Throughout the two prequels films, there is clear dissatisfaction with the idea that people simply evolved through random chance processes. This dissatisfaction with evolution (as we are told in a flashback from Alien: Covenant), is part of what spurs Peter Weyland—David’s creator—to send the Prometheus crew on a quest to find humanity’s creator.

 

 

As Weyland glories in his “perfect” creation, David asks the pointed question, “If you created me, who created you?” Weyland notes that all other human creations are meaningless in the face of the ultimate question, “Where do we come from?” What is it about humans that makes this question so important to us? Why is it difficult for us to believe that we are the product of random chance? As Weyland says, “I refuse to believe that mankind is a random byproduct of molecular circumstance, no more than the result of mere biological chance. No, there must be more.”

 

Creativity in Context
Like Weyland, many people can’t believe that something as intricate as ourselves is just the result of random chance. Perhaps part of the reason we long to know where we come from, and long to know our Creator, is that we ourselves are creators.

Creativity is one of the important differences between humans and animals. Animals do not tell stories or draw pictures of themselves in caves. In his masterful book, The Everlasting Man, G. K. Chesterton argues: “It is the simple truth that man does differ from the brutes in kind and not in degree; and the proof of it is here; that it sounds like a truism to say that the most primitive man drew a picture of a monkey and that it sounds like a joke to say that the most intelligent monkey drew a picture of a man.”¹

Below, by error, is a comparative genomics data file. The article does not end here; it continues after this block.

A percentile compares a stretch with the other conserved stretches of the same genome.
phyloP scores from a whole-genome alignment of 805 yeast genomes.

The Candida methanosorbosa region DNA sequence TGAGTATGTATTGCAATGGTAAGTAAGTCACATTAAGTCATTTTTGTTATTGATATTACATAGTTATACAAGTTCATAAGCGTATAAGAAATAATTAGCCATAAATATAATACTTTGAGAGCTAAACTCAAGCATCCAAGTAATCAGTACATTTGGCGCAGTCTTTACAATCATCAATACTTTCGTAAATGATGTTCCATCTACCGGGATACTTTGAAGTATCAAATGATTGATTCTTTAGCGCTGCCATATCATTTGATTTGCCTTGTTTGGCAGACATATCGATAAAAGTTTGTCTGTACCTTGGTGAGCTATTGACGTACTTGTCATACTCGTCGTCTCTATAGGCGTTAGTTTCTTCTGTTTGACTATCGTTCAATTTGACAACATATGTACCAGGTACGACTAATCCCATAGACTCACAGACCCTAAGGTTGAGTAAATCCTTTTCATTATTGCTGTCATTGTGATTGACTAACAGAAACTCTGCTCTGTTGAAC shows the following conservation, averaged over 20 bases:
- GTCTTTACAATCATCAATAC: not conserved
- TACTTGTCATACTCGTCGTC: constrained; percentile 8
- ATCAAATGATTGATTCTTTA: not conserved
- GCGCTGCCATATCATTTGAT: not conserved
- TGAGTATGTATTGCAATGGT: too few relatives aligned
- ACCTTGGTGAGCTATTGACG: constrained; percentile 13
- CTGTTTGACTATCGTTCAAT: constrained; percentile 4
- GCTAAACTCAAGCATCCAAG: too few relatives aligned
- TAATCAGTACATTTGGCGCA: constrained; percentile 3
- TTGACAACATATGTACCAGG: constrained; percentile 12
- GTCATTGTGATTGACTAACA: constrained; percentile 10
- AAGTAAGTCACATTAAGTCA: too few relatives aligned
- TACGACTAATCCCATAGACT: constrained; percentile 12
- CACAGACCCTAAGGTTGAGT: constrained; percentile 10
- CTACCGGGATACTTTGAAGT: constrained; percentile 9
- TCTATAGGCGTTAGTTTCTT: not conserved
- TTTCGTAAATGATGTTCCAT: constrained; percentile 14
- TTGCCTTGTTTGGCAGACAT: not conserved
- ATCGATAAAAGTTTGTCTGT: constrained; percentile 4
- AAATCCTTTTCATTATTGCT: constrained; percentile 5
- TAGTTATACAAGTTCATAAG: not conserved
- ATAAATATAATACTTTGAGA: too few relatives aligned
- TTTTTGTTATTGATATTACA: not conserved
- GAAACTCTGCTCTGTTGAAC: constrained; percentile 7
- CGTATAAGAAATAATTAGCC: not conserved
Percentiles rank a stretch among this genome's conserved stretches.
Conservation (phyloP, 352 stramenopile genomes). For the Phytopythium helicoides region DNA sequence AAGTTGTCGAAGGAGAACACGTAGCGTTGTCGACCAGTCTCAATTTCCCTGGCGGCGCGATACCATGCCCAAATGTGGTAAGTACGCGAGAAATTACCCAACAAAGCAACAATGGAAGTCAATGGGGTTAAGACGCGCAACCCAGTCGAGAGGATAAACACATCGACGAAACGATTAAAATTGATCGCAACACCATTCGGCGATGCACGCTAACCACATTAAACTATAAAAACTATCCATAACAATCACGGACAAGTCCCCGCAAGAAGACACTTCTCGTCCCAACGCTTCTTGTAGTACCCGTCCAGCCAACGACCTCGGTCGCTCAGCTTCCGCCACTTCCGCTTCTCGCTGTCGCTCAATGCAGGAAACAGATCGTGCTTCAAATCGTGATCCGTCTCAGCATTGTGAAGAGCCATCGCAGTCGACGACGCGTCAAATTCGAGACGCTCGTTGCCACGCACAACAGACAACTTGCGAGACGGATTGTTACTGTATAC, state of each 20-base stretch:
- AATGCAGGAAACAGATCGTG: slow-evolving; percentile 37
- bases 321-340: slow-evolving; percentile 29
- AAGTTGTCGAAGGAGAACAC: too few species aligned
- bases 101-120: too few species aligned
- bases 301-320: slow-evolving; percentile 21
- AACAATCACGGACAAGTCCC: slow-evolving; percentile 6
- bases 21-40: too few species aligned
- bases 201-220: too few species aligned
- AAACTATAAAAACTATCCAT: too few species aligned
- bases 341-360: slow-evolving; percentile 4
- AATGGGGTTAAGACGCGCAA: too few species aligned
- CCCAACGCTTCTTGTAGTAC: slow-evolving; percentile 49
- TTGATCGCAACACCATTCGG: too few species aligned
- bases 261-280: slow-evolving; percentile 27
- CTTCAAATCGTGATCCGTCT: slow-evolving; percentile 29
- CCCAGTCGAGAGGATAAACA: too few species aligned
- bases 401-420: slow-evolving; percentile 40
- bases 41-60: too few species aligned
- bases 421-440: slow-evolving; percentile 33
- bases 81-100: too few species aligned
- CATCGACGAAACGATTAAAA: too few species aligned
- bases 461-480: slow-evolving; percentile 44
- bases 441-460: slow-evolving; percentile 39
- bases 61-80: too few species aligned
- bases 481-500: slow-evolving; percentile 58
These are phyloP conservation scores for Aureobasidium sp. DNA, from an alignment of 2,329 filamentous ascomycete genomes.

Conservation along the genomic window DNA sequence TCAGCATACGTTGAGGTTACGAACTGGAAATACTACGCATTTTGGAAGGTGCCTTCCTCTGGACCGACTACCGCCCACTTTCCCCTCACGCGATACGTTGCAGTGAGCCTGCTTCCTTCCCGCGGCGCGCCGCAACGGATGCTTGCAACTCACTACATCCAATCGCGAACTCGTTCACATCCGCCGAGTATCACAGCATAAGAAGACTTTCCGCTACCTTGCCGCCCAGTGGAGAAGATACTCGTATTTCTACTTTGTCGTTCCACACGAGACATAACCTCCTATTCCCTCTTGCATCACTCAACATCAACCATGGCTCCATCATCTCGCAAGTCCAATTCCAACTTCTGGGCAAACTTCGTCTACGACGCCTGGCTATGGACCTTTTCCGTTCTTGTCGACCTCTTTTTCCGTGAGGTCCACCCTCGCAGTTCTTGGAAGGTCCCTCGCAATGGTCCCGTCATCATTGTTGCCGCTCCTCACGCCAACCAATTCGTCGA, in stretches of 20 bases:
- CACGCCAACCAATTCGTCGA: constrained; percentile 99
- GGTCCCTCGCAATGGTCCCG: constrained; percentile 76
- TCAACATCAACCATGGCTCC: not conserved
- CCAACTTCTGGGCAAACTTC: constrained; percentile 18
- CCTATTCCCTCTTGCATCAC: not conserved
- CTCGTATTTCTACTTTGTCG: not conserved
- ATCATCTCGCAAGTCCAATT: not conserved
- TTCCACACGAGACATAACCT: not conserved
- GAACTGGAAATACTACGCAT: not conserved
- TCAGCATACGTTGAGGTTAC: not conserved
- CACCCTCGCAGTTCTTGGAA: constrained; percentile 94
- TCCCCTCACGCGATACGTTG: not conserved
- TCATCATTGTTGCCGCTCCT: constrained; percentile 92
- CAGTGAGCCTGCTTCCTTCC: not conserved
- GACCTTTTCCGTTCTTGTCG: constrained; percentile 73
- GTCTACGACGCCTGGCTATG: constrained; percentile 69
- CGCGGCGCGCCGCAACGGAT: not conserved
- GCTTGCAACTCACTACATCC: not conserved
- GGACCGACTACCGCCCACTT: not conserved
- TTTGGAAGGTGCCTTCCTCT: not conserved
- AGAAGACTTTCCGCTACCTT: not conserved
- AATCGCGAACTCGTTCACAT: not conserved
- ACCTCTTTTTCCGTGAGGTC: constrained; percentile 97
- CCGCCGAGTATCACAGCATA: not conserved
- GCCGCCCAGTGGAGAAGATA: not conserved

For Chesterton, “Art is the signature of man” and a human is different from other creatures “because he [is] a creator as well as a creature.”² Creating is a fundamental part of being human. Of course, we cannot create out of nothing like God does. However, we can take the existing materials that God has made and make new things from them. This is how we are (as fantasy writer, J.R.R. Tolkien would say) “sub-creators.” From simple tools for building homes, to medical machines designed to save lives, humans have been using their creativity for centuries in incredible ways. In the Alien films, David feels a fundamental disconnect between himself and humans. Though he can do most of the things humans can, he is not allowed to create. His only function is to serve.